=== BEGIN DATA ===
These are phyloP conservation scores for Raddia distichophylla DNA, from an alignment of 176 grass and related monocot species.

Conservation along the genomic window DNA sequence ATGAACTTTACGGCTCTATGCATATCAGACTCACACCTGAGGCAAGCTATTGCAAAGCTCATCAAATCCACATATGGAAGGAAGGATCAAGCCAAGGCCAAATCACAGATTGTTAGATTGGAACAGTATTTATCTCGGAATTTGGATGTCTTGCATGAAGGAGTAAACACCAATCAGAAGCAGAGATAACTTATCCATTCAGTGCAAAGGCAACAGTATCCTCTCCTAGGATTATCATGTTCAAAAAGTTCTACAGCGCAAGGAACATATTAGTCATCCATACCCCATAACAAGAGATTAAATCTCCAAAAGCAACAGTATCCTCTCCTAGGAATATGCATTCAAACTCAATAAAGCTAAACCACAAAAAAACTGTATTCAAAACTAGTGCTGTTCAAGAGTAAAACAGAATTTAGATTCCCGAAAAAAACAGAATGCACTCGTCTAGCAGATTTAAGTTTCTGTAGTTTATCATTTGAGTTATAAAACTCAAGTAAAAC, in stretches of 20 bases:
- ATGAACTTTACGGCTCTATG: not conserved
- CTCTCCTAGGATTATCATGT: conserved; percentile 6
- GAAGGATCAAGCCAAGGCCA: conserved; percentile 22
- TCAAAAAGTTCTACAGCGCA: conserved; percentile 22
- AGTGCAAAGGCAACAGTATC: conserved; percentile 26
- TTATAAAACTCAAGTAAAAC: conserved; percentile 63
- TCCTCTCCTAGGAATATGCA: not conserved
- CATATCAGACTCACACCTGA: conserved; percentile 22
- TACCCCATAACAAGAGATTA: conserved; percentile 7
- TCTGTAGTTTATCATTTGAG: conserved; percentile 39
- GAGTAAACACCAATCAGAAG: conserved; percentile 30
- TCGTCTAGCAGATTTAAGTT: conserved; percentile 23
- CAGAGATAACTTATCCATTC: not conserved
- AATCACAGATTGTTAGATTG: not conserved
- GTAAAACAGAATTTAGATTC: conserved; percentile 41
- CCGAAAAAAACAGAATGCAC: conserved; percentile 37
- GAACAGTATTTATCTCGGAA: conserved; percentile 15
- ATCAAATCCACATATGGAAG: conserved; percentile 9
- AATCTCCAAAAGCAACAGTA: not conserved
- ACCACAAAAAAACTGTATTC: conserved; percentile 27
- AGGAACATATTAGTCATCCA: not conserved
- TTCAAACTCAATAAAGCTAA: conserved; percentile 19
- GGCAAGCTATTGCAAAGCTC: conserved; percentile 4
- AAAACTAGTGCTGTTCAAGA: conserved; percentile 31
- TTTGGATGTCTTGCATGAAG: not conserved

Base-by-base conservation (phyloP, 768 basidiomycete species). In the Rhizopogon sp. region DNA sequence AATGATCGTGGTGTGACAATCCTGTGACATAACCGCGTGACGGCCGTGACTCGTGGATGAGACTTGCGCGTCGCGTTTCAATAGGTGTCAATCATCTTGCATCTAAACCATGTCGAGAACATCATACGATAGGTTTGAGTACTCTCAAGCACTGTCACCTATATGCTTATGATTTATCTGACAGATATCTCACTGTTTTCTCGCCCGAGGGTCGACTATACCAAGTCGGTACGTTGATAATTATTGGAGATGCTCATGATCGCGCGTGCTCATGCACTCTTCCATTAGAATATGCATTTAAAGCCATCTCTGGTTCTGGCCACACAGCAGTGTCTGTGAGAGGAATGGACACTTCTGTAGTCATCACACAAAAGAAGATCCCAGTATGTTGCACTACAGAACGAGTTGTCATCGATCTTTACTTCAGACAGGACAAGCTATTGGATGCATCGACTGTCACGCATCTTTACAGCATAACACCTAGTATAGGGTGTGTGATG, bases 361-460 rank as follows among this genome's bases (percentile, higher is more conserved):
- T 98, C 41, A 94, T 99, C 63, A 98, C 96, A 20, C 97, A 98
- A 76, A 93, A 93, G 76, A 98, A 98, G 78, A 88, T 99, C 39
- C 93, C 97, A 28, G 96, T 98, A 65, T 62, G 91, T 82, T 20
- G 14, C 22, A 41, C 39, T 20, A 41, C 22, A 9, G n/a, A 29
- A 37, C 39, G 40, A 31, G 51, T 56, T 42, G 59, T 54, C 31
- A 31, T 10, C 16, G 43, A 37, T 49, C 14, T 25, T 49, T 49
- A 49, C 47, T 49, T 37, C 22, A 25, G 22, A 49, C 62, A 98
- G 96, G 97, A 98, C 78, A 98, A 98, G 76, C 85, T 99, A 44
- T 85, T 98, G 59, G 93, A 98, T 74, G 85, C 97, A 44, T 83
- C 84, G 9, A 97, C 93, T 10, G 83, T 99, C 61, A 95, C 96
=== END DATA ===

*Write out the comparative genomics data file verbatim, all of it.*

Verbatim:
These are phyloP conservation scores for Raddia distichophylla DNA, from an alignment of 176 grass and related monocot species.

Conservation along the genomic window DNA sequence ATGAACTTTACGGCTCTATGCATATCAGACTCACACCTGAGGCAAGCTATTGCAAAGCTCATCAAATCCACATATGGAAGGAAGGATCAAGCCAAGGCCAAATCACAGATTGTTAGATTGGAACAGTATTTATCTCGGAATTTGGATGTCTTGCATGAAGGAGTAAACACCAATCAGAAGCAGAGATAACTTATCCATTCAGTGCAAAGGCAACAGTATCCTCTCCTAGGATTATCATGTTCAAAAAGTTCTACAGCGCAAGGAACATATTAGTCATCCATACCCCATAACAAGAGATTAAATCTCCAAAAGCAACAGTATCCTCTCCTAGGAATATGCATTCAAACTCAATAAAGCTAAACCACAAAAAAACTGTATTCAAAACTAGTGCTGTTCAAGAGTAAAACAGAATTTAGATTCCCGAAAAAAACAGAATGCACTCGTCTAGCAGATTTAAGTTTCTGTAGTTTATCATTTGAGTTATAAAACTCAAGTAAAAC, in stretches of 20 bases:
- ATGAACTTTACGGCTCTATG: not conserved
- CTCTCCTAGGATTATCATGT: conserved; percentile 6
- GAAGGATCAAGCCAAGGCCA: conserved; percentile 22
- TCAAAAAGTTCTACAGCGCA: conserved; percentile 22
- AGTGCAAAGGCAACAGTATC: conserved; percentile 26
- TTATAAAACTCAAGTAAAAC: conserved; percentile 63
- TCCTCTCCTAGGAATATGCA: not conserved
- CATATCAGACTCACACCTGA: conserved; percentile 22
- TACCCCATAACAAGAGATTA: conserved; percentile 7
- TCTGTAGTTTATCATTTGAG: conserved; percentile 39
- GAGTAAACACCAATCAGAAG: conserved; percentile 30
- TCGTCTAGCAGATTTAAGTT: conserved; percentile 23
- CAGAGATAACTTATCCATTC: not conserved
- AATCACAGATTGTTAGATTG: not conserved
- GTAAAACAGAATTTAGATTC: conserved; percentile 41
- CCGAAAAAAACAGAATGCAC: conserved; percentile 37
- GAACAGTATTTATCTCGGAA: conserved; percentile 15
- ATCAAATCCACATATGGAAG: conserved; percentile 9
- AATCTCCAAAAGCAACAGTA: not conserved
- ACCACAAAAAAACTGTATTC: conserved; percentile 27
- AGGAACATATTAGTCATCCA: not conserved
- TTCAAACTCAATAAAGCTAA: conserved; percentile 19
- GGCAAGCTATTGCAAAGCTC: conserved; percentile 4
- AAAACTAGTGCTGTTCAAGA: conserved; percentile 31
- TTTGGATGTCTTGCATGAAG: not conserved

Base-by-base conservation (phyloP, 768 basidiomycete species). In the Rhizopogon sp. region DNA sequence AATGATCGTGGTGTGACAATCCTGTGACATAACCGCGTGACGGCCGTGACTCGTGGATGAGACTTGCGCGTCGCGTTTCAATAGGTGTCAATCATCTTGCATCTAAACCATGTCGAGAACATCATACGATAGGTTTGAGTACTCTCAAGCACTGTCACCTATATGCTTATGATTTATCTGACAGATATCTCACTGTTTTCTCGCCCGAGGGTCGACTATACCAAGTCGGTACGTTGATAATTATTGGAGATGCTCATGATCGCGCGTGCTCATGCACTCTTCCATTAGAATATGCATTTAAAGCCATCTCTGGTTCTGGCCACACAGCAGTGTCTGTGAGAGGAATGGACACTTCTGTAGTCATCACACAAAAGAAGATCCCAGTATGTTGCACTACAGAACGAGTTGTCATCGATCTTTACTTCAGACAGGACAAGCTATTGGATGCATCGACTGTCACGCATCTTTACAGCATAACACCTAGTATAGGGTGTGTGATG, bases 361-460 rank as follows among this genome's bases (percentile, higher is more conserved):
- T 98, C 41, A 94, T 99, C 63, A 98, C 96, A 20, C 97, A 98
- A 76, A 93, A 93, G 76, A 98, A 98, G 78, A 88, T 99, C 39
- C 93, C 97, A 28, G 96, T 98, A 65, T 62, G 91, T 82, T 20
- G 14, C 22, A 41, C 39, T 20, A 41, C 22, A 9, G n/a, A 29
- A 37, C 39, G 40, A 31, G 51, T 56, T 42, G 59, T 54, C 31
- A 31, T 10, C 16, G 43, A 37, T 49, C 14, T 25, T 49, T 49
- A 49, C 47, T 49, T 37, C 22, A 25, G 22, A 49, C 62, A 98
- G 96, G 97, A 98, C 78, A 98, A 98, G 76, C 85, T 99, A 44
- T 85, T 98, G 59, G 93, A 98, T 74, G 85, C 97, A 44, T 83
- C 84, G 9, A 97, C 93, T 10, G 83, T 99, C 61, A 95, C 96